• You can specify the TCP buffer size at service level using the parameters specified by the TCP buffering feature.

To specify service or virtual server level TCP configurations by using the command line interface

At the command prompt, perform the following:

  1. Configure the TCP profile.

    set ns tcpProfile <profile-name>...

  2. Bind the TCP profile to the service or virtual server.

set service <name> ....

**Example**:

`> set service service1 -tcpProfileName profile1`

To bind the TCP profile to the virtual server:

`set lb vserver <name> ....`

**Example**:

`> set lb vserver lbvserver1 -tcpProfileName profile1`

To specify service or virtual server level TCP configurations by using the GUI

At the GUI, perform the following:

  1. Configure the TCP profile.

    Navigate to System > Profiles > TCP Profiles, and create the TCP profile.

  2. Bind the TCP profile to the service or virtual server.

    Navigate to Traffic Management > Load Balancing > Services/Virtual Servers, and create the TCP profile, which should be bound to the service or virtual server.

Built-in TCP Profiles

For convenience of configuration, the Citrix ADC provides some built-in TCP profiles. Review the built-in profiles listed below and select a profile and use it as it is or modify it to meet your requirements. You can bind these profiles to your required services or virtual servers.

Built-in profile Description
nstcp_default_profile Represents the default global TCP settings on the appliance.
nstcp_default_tcp_lan Useful for back-end server connections, where these servers reside on the same LAN as the appliance.
nstcp_default_tcp_lan_thin_stream Similar to the nstcp_default_tcp_lan profile; however, the settings are tuned to small size packet flows.
nstcp_default_tcp_interactive_stream Similar to the nstcp_default_tcp_lan profile; however, it has a reduced delayed ACK timer and ACK on PUSH packet settings.
nstcp_default_tcp_lfp Useful for long fat pipe networks (WAN) on the client side. Long fat pipe networks have long delay, high bandwidth lines with minimal packet drops.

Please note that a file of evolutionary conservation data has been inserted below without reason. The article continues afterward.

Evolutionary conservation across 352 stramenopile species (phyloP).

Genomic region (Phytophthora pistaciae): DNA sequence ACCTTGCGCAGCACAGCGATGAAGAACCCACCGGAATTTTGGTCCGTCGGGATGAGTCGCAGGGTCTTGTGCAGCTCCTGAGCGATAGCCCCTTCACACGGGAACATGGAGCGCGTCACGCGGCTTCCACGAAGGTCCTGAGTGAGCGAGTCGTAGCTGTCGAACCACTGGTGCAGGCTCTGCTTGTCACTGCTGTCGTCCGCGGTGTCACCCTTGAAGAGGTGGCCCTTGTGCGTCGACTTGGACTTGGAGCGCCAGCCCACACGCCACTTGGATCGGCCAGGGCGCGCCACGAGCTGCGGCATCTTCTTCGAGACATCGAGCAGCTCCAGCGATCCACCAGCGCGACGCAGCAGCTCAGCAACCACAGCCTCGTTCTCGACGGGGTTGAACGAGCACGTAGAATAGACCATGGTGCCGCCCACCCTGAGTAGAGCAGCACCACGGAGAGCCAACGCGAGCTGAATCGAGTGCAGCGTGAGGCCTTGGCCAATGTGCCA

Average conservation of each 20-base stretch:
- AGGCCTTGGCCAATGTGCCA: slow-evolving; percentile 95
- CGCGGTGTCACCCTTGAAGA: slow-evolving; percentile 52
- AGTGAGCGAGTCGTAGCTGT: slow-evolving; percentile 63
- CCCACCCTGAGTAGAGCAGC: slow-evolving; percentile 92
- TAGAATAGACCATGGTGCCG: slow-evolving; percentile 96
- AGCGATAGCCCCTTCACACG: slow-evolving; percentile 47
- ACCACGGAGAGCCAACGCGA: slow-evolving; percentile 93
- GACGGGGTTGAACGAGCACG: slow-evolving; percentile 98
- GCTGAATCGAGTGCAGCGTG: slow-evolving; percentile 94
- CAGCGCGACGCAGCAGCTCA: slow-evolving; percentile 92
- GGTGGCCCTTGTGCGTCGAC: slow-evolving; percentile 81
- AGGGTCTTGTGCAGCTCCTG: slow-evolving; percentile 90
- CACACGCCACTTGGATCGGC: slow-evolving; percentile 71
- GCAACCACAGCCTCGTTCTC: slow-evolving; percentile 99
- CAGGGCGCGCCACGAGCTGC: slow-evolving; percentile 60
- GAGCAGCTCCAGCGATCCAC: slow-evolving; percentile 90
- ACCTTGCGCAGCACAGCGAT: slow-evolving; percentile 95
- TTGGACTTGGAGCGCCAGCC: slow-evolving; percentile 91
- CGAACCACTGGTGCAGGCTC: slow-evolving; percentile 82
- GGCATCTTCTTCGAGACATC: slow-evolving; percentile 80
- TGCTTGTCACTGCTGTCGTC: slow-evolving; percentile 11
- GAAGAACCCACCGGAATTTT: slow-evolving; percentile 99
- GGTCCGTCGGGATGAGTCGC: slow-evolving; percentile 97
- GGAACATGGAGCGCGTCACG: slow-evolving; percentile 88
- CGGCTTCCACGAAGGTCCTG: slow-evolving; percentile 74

nstcp_default_tcp_lfp_thin_stream Similar to the nstcp_default_tcp_lfp profile; however, the settings are tuned for small size packet flows.
nstcp_default_tcp_lnp Useful for long narrow pipe networks (WAN) on the client side. Long narrow pipe networks have considerable packet loss once in a while.
nstcp_default_tcp_lnp_thin_stream Similar to the nstcp_default_tcp_lnp profile; however, the settings are tuned for small size packet flows.
nstcp_internal_apps Useful for internal applications on the appliance (for example, GSLB sitesyncing). This contains tuned window scaling and SACK options for the desired applications. This profile should not be bound to applications other than internal applications.
nstcp_default_Mobile_profile Useful for mobile devices.
nstcp_default_XA_XD_profile Useful for a XenApp or XenDesktop deployment.

Sample TCP Configurations

Sample command line interface examples for configuring the following:

Defending TCP against spoofing attacks

Enable the Citrix ADC to defend TCP against spoof attacks. By default the “rstWindowAttenuation” parameter is disabled. This parameter is enabled to protect the appliance against spoofing. If you enable, it will reply with corrective acknowledgement (ACK) for an invalid sequence number. Possible values are Enabled, Disabled.

Where RST window attenuate parameter protects the appliance against spoofing. When enabled, will reply with corrective ACK when a sequence number is invalid.

> set ns tcpProfile profile1 -rstWindowAttenuate ENABLED -spoofSynDrop ENABLED
Done
> set lb vserver lbvserver1 -tcpProfileName profile1
Done

Explicit Congestion Notification (ECN)

Enable ECN on the required TCP profile

> set ns tcpProfile profile1 -ECN ENABLED
Done
> set lb vserver lbvserver1 -tcpProfileName profile1
Done

Selective ACKnowledgment (SACK)

Enable SACK on the required TCP profile.

> set ns tcpProfile profile1 -SACK ENABLED
Done
`> set lb vserver lbvserver1 -tcpProfileName profile1
Done

Forward ACKnowledgment (FACK)

Enable FACK on the required TCP profile.

> set ns tcpProfile profile1 -FACK ENABLED
Done
> set lb vserver lbvserver1 -tcpProfileName profile1
Done

Window Scaling (WS)

Enable window scaling and set the window scaling factor on the required TCP profile.

> set ns tcpProfile profile1 –WS ENABLED –WSVal 9
Done
> set lb vserver lbvserver1 -tcpProfileName profile1
Done

Maximum Segment Size (MSS)

Update the MSS related configurations.

> set ns tcpProfile profile1 –mss 1460 - maxPktPerMss 512
Done
> set lb vserver lbvserver1 -tcpProfileName profile1
Done

Citrix ADC to learn the MSS of a virtual server